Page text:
Exclusive: An affordable 16TB PCIe SSD is on the way — Chinese firm behind world’s first 2TB microSD card plans another world’s first and, yes, we’re chasing a review sample

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Exclusive: An affordable 16TB PCIe SSD is on the way — Chinese firm behind world’s first 2TB microSD card plans another world’s first and, yes, we’re chasing a review sample

A Chinese company which hit the spotlight earlier in 2024 with the world’s first 2TB microSD card – which we have tested already – now plans to launch a 16TB PCIe NVMe SSD, also a world’s first, at Computex 2024.

Precise details are scant, with AGI’s press release only mentioning, “a 16TB PCIe SSD that leads in the HMB domain, providing unmatched performance” along with a picture of a M.2 2280 SSD. 

We don’t know whether it is a 4th or 5th generation PCIe model, if it will have a graphene heatsink but it will almost certainly use QLC parts.

New player in town?

Right now, there are about a dozen 8TB PCIe NVMe SSDs; shaped like a stick of chewing gum, they are popular upgrades for mobile workstations, mini PCs, PS5 gaming consoles or SSD NAS where their data density counts.

They do carry a significant premium: At the time of writing, the cheapest model is the Sabrent Rocket Q NVMe which is a PCIe 3.0 part and retails for $800. A 16TB SSD based on the same price per TB would fetch a whopping $1,600, if not more given that it is a premium model.

That’s a bit more expensive than, say the enterprise-focussed Solidigm D5-P5316, which starts from $1,490 but the latter is a 2.5-inch SSD – so is far larger and won’t fit in a laptop – and has a smaller capacity.

8TB SATA SSD could be a bargain

As for the acronym HMB, it refers to a technology called Host Memory Buffer which is a popular way for manufacturers to cut down costs by removing DRAM components while maintaining performance; doing so also frees space for additional memory chips to be added.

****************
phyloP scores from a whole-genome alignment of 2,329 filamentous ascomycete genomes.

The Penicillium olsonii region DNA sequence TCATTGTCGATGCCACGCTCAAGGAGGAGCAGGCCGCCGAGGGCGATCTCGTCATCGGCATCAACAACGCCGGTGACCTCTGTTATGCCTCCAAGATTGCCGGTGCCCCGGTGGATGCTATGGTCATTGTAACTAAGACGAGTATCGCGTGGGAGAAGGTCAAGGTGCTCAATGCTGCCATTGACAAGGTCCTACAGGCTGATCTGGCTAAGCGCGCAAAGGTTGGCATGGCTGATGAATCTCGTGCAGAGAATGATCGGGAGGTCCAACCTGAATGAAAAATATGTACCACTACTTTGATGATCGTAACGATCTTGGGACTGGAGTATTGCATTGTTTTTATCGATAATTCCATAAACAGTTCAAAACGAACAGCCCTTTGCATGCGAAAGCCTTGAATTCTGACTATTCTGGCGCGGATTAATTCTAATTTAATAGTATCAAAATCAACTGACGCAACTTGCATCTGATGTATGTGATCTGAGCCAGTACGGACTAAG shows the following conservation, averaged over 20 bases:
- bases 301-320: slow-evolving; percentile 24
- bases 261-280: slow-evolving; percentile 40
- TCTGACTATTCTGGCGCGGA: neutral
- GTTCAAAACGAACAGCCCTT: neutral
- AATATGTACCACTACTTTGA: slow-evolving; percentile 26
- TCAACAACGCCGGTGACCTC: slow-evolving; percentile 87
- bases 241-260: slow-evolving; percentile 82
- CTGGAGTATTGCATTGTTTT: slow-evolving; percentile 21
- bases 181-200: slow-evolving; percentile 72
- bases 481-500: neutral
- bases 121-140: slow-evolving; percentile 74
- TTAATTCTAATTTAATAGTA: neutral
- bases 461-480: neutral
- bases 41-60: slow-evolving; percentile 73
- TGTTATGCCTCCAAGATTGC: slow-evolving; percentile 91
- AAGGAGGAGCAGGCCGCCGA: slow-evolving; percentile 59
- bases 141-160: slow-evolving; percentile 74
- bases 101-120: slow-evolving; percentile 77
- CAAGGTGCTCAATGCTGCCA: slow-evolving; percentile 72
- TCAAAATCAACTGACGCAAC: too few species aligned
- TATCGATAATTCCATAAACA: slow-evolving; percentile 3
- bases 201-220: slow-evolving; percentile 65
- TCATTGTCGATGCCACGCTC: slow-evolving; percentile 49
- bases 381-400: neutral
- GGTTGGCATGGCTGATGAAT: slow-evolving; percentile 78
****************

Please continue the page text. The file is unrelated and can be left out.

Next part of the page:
AGI also plans to unveil an 8TB SATA SSD which will compete with the Samsung 870QVO, the most popular drive of this size and one which retails for around $600. The unnamed device is expected to push “the limits of consumer-grade storage, setting a new benchmark for capacity” and will most likely integrate its current AI238 family, one which comes with a three-year warranty.

The company also produces portable SSDs, USB flash drives as well as DDR5 and DDR4 memory modules. We have contacted AGI for review samples and for additional details regarding these products. We will update the article in due course.

The appetite for large capacity SSDs in the consumer market is far too small, which explains why most laptops selling under $1,000 come with up to 2TB. The advent of cloud storage coupled with the ability to run software as a service (i.e. from the cloud) means that 2TB is plenty for most.

In addition, large laptops (15.6-inch upwards) often have a spare SSD slot which means you can add another empty SSD for extra capacity, removing the need to go for the biggest model at a premium.

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